The correlation between the introduction of the feed-in tariff and installations of solar PV in teh UK has been studied in Solarbuzz’s latest Solarbuzz UK PV Market 2010 report.
Amongst other factors, it looks at: government policy, market segmentation, market size, downstream companies and shipments, module mix, factory gate and installed solar PV systems pricing, and a five-year market forecast.
With solar PV feed-in tariffs as high as £0.413/kWh paid over 25 years and Government incentives set to yield immediate installed solar PV system Internal Rates of Return between 8% and 11% over the next 12 months, Solarbuzz forecasts that the foundations are in place for solar PV market growth in 2011.
Trends identified in Solarbuzz UK PV Market 2010:
- In regards to the locations of residential solar PV installations the South East and South West regions of England account for 45% of the market in MW terms;
- An emerging pipeline of large scale commercial, agricultural and industrial solar PV projects are currently going through the application and permitting processes, ready to impact 2011 demand; and
- With several big name national utility and retail brands entering the UK solar PV market, the leading wholesalers and installers, constituting a group of eighteen companies, are well-positioned to serve the burgeoning market.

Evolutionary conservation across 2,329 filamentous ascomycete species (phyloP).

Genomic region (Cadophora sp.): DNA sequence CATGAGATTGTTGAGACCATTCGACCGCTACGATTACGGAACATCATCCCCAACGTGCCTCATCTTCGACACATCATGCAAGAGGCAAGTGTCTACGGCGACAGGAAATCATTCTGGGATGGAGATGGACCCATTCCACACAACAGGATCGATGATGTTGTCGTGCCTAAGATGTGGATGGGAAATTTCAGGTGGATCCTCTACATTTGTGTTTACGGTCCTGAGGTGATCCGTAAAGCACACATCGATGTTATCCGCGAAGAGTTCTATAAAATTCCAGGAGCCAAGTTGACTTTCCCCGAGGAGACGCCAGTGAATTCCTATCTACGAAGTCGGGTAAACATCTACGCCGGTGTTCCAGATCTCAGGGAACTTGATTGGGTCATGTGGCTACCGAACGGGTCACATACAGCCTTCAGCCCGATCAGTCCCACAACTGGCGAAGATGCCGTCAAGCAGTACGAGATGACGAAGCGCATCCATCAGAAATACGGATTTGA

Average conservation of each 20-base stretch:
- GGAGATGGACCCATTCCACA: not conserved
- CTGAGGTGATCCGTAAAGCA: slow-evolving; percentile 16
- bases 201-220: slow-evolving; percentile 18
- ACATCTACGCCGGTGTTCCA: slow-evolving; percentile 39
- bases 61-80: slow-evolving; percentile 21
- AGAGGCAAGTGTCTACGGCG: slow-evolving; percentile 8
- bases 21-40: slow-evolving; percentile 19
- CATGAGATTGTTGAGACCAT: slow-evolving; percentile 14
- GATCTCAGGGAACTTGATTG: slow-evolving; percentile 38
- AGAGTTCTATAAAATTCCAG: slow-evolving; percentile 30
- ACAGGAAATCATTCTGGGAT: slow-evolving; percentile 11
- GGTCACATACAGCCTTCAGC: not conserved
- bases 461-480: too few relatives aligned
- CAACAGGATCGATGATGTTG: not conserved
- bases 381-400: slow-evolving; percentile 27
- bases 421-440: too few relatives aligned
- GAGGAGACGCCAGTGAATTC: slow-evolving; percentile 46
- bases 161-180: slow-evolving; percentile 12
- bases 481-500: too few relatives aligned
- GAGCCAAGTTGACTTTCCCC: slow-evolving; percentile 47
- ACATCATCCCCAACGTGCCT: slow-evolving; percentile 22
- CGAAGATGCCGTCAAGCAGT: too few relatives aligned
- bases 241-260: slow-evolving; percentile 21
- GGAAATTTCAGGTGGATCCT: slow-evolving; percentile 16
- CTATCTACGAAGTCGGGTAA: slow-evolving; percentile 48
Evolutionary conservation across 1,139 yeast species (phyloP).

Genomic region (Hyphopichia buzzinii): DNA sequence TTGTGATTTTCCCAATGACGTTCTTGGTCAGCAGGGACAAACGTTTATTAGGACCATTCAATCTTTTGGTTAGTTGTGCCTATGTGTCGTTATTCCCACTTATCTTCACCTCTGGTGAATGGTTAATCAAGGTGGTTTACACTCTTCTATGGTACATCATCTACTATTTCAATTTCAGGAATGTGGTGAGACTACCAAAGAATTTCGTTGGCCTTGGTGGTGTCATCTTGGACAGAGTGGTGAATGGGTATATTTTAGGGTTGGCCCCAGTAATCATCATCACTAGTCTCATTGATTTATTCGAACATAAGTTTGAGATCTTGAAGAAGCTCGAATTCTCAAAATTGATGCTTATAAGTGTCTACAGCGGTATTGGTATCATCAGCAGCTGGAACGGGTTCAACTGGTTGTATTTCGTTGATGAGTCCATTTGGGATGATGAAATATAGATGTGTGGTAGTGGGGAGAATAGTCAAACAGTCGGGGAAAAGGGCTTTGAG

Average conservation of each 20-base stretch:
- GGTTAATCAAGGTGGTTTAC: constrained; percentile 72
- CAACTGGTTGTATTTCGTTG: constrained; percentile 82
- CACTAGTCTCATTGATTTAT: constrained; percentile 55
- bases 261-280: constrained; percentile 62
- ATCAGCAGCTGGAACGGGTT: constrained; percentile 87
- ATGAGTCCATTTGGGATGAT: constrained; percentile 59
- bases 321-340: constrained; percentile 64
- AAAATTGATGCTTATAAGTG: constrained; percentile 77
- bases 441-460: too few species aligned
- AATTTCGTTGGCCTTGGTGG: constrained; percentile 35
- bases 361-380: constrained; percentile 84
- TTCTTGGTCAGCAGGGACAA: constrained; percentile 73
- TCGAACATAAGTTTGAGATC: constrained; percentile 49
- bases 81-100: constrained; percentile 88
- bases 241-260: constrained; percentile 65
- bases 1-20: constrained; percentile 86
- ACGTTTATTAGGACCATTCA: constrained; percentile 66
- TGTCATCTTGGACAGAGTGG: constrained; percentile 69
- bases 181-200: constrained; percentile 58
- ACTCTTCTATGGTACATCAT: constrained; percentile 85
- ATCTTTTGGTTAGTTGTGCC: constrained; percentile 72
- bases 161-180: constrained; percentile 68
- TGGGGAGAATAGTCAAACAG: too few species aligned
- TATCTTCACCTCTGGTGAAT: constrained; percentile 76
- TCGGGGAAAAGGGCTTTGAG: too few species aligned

“The early entrance of big name brands are helping to lend public confidence to what is generally a poorly understood renewable energy source in the UK,” says Alan Turner, Vice President of Solarbuzz Europe.
Furthermore, Solarbuzz has identified that the wide range of end-market segments has led to four main downstream channels to market. These are not completely exclusive and examples of overlap can be found.
In addition, novel business models are being advanced, still to be tested for practical viability, but with some gaining traction.
The fragmented end-market, together with the diversity of the installers and wholesalers, is further complicated by the 60 solar PV module suppliers that have already gained the accreditation necessary to enter the market. This downstream picture sets extreme challenges for solar companies to operate profitably in the UK.
However as previously reported by Renewable Energy Focus, Solarbuzz has identified in the report that the UK is already exposed to significant potential policy risks.
“Notwithstanding the potential uncertainty over government policy, no major company can afford to ignore this market opportunity,” concludes Turner.
“The challenge for companies is to construct business models that can deliver profitable growth while volumes are still low, while at the same time phasing their level of downstream investment consistent with the policy risk.”